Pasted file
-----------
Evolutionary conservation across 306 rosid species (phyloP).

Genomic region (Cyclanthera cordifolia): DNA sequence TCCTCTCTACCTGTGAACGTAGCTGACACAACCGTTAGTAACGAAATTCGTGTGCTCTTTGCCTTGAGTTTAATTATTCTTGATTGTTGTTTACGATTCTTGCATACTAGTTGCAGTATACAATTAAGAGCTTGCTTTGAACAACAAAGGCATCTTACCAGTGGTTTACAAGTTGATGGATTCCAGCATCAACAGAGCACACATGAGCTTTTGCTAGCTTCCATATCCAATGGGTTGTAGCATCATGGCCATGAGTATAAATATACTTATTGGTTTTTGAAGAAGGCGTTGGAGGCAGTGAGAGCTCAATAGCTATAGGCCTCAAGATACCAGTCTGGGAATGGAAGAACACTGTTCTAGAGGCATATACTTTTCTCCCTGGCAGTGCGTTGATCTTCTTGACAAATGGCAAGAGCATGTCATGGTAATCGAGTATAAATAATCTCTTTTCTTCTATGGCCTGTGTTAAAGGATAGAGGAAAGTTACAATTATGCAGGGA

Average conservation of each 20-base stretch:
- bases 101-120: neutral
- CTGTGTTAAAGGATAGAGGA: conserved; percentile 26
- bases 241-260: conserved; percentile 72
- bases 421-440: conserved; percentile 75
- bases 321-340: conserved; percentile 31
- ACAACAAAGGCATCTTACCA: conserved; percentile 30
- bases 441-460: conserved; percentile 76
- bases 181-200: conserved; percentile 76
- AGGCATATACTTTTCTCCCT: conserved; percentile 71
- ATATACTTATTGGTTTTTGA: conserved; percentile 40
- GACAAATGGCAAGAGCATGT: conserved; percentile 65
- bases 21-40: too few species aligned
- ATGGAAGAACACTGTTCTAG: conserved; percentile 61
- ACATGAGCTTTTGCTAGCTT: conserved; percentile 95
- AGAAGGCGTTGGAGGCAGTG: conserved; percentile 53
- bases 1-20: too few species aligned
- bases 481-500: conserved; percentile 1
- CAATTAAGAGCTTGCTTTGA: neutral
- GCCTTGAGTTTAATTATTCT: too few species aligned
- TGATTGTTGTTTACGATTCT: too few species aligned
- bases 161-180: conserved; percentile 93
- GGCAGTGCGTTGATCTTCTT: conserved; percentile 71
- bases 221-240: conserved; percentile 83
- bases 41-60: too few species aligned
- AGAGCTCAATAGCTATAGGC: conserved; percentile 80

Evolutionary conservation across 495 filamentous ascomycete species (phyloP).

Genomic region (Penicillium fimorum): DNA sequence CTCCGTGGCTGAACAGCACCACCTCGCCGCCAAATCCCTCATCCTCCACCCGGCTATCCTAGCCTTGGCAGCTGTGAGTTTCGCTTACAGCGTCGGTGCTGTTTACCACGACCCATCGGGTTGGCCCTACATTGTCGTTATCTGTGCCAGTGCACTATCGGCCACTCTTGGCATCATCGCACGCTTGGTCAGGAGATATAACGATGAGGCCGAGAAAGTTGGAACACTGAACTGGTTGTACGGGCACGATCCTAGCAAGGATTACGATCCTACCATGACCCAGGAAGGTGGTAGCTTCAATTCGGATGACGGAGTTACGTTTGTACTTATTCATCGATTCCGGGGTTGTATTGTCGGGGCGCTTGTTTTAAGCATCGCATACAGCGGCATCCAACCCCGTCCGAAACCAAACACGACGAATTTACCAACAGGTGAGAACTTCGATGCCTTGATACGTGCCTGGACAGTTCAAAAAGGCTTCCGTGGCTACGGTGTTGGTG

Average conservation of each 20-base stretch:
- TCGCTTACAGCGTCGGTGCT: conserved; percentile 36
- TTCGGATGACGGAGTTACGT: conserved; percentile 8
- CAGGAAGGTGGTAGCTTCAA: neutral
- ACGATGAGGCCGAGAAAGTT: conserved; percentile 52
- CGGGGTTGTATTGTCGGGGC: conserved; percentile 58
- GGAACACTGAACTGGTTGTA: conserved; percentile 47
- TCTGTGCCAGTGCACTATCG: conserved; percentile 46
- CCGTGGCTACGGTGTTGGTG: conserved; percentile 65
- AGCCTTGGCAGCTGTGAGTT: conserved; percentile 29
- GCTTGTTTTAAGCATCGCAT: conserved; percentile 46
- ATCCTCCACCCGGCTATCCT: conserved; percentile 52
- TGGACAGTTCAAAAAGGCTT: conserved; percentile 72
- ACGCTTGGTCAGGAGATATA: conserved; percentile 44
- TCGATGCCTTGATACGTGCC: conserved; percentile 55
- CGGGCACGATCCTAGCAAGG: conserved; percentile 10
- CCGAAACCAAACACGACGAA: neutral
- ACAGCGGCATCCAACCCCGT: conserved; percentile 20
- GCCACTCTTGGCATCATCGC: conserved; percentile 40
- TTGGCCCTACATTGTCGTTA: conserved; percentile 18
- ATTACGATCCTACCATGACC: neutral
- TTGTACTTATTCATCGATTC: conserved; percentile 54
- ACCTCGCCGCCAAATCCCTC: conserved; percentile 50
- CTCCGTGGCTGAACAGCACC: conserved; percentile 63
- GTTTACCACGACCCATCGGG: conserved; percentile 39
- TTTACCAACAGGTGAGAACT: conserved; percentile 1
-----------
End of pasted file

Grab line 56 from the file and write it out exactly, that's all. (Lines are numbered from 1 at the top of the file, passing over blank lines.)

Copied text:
- TTTACCAACAGGTGAGAACT: conserved; percentile 1